Entrepreneur Neil du Preez vows that despite winning a prestigious global tech award, he is determined to keep his Mellowcab production on home soil.
Du Preez, who originally worked in the agricultural chemistry sector, is the owner of Mellowcabs, which features on Forbes’ recent list of seven most innovating ideas from Africa.
He also recently won the regional Smart Cities category of the 1776 Challenge Cup, which assists budding entrepreneurs whose focus is on improving city life.
The Mellowcab is an electric microcab that is best suited to short distances of about 3 km. The product of two years of research and hard work, it produces no carbon omissions and is manufactured mainly from recycled materials.
Du Preez has always been interested in public transport. Two years ago he decided to begin serious development and design work on the project.
The Mellowcab is relevant in public areas because it provides a safe, quick, flexible and fully electric transport system. It also includes regenerative braking, illuminated body panels, hydrogen fuel cells and on-board tablet computers.
Making the Forbes list has presented an opportunity for Du Preez to travel to Washington in May to showcase the Mellowcab.
However, one aspect of his innovation that is vital to Du Preez is to keep the manufacturing of the Mellowcab on home soil.
“Yes, going to the U.S. creates enormous growth opportunities, and I would like to expand into other foreign countries, but manufacturing will definitely stay on home soil,” says Du Preez.
Staff numbers will also grow exponentially from this month, and the manufacturing team will increase to between 20 and 25 employees, according to Du Preez.
He excitedly describes the designs of the new, improved version of the Mellowcab, which launches in April.
“There will be a complete redesign of the taxi itself. The look will be much cooler and more rock ’n roll. Illuminated body panels will be included in the design, to light up the Mellowcab at night,” says Du Preez.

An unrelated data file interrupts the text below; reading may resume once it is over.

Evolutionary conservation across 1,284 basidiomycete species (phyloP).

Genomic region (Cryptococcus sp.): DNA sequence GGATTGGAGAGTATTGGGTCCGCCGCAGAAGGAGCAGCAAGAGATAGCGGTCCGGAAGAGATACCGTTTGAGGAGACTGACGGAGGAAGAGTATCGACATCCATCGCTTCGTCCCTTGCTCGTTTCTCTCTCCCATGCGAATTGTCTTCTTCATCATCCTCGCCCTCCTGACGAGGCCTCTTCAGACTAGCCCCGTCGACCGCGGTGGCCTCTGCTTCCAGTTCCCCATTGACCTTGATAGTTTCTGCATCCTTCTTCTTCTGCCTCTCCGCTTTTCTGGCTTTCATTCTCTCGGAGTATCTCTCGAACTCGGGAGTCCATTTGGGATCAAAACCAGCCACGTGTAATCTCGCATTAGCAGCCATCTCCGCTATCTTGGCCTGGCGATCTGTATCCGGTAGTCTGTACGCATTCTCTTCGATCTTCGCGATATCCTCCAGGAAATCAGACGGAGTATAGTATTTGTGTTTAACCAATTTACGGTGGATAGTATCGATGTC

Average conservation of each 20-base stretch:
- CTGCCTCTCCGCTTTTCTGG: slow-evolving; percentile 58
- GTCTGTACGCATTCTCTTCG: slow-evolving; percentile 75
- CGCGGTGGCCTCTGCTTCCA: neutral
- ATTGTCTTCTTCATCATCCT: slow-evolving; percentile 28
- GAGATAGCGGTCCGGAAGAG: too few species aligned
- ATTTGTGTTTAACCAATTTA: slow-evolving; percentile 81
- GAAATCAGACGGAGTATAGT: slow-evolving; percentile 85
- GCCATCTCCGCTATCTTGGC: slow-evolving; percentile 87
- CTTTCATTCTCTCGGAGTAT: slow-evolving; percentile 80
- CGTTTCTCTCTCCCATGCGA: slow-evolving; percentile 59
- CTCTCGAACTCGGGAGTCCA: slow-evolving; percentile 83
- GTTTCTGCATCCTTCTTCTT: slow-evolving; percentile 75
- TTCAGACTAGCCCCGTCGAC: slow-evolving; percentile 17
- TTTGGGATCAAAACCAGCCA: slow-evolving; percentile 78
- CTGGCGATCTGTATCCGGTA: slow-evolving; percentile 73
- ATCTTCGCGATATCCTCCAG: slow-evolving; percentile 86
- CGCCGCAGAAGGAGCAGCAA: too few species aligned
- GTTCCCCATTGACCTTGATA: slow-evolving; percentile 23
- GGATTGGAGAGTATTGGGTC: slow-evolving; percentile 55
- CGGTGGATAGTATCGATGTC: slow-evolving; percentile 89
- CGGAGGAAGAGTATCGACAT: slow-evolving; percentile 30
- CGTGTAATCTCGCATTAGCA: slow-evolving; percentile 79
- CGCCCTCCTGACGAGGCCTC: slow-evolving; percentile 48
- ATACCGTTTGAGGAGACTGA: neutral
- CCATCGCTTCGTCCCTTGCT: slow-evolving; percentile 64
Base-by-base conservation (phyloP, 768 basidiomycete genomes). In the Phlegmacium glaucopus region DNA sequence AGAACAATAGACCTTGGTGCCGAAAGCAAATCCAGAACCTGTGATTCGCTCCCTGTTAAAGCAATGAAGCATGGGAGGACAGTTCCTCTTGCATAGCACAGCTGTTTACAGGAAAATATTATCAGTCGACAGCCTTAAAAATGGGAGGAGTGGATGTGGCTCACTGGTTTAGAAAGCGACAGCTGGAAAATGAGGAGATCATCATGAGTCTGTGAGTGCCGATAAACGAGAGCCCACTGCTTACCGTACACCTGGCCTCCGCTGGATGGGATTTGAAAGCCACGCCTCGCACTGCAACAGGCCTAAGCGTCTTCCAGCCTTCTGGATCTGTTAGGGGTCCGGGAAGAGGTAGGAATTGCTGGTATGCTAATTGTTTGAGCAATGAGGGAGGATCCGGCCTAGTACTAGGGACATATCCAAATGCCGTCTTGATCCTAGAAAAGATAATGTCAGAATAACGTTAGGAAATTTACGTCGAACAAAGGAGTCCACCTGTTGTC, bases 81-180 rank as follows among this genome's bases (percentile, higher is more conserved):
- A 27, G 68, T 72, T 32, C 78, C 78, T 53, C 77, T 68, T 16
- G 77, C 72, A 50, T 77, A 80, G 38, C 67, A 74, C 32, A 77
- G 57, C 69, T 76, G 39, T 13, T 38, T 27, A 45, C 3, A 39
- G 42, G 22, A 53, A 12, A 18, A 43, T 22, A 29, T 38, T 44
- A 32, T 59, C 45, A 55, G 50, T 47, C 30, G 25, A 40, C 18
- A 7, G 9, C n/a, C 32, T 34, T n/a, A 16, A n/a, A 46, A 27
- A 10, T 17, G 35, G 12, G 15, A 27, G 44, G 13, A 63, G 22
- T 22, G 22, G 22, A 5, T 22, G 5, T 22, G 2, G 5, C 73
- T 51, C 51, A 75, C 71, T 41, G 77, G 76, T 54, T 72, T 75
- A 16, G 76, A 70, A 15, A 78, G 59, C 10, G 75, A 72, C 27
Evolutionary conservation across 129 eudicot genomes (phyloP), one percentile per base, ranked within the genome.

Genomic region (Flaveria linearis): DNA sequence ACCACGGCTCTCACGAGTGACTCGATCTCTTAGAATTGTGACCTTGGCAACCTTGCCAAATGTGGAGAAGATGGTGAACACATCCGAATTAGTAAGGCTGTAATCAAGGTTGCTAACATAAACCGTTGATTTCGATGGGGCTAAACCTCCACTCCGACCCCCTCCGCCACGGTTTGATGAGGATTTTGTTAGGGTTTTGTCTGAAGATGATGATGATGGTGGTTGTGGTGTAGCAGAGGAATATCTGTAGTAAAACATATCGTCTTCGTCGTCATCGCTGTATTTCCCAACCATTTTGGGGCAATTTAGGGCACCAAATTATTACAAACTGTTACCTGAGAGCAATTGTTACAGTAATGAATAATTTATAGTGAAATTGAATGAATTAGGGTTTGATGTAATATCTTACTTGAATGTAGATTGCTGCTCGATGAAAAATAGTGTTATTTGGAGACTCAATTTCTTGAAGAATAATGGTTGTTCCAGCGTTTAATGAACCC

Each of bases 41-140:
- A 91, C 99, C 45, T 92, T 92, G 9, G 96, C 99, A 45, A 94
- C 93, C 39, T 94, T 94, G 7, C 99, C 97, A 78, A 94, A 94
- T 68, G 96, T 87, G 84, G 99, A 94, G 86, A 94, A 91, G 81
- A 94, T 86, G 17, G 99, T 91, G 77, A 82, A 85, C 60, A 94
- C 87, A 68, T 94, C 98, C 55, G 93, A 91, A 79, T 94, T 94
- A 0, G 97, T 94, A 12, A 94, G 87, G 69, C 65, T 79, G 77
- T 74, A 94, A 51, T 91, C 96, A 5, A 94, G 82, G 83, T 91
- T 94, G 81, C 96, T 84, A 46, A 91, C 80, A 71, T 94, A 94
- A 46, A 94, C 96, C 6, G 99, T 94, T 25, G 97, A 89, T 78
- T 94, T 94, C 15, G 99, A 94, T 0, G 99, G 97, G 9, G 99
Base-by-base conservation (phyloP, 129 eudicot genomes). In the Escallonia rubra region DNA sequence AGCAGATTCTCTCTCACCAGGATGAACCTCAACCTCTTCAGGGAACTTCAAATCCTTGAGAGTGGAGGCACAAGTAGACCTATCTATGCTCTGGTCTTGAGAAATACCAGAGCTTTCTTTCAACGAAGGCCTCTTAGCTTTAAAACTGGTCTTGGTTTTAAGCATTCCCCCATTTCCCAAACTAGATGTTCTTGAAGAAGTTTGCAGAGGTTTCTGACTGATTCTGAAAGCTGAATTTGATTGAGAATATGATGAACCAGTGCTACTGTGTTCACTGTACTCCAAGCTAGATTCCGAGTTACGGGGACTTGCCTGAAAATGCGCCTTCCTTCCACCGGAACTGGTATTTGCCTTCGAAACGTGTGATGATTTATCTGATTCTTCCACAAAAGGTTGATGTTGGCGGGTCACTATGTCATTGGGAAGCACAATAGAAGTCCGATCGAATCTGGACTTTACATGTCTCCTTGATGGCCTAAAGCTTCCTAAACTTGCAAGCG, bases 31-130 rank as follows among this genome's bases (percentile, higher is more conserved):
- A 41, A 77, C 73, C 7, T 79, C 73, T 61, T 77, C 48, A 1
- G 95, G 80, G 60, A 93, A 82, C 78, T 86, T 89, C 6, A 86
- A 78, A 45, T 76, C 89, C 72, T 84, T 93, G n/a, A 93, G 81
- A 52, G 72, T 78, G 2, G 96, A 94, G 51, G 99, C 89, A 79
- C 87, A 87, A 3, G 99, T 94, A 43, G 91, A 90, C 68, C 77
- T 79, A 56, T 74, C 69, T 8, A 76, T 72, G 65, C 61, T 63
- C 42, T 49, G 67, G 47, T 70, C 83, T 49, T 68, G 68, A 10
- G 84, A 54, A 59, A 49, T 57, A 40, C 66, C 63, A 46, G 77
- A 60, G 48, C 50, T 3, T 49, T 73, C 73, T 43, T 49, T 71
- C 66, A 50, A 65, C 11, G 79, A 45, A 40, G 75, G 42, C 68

Each cab will have at least two drivers. Drivers complete a full Mellowcab safety driving training course.
As part of his employment strategy, Du Preez has also approached unemployed tour guides.
“Not only are they tour guides, but we also train them up for other aspects of the Mellowcab business. We check credentials, and the drivers will need to have a motorcycle licence,” he says.
Du Preez also believes in creating a happy environment for employees, because this creates a happy business.
“We have a daily leasing system where the cab drivers pay us R150 for the day and then keep the fares. Mellowcabs also have a tip box, card and smart app facilities. It is important to provide great incentives for staff in order for them to deliver great work,” he says.
As with most entrepreneurs, his success has not been without challenges.
Du Preez tells Small Business Connect that he initially underestimated the legal and lengthy aspects of the process it took to design a vehicle.
“To design a vehicle is a really lengthy process. The engineering and design aspects are extensive. The roadworthy process is also strict. Eventually, we got the South African Bureau of Standards’ approval for the Mellowcab,” says Du Preez.
He was also forced to start the Mellowcab manufacturing procedure with his own capital, with venture capital and private leasing only becoming possible later. But these challenges all seem behind him now as he gets ready to jet off to the U.S.
- Go to www.mellowcabs.com for more information.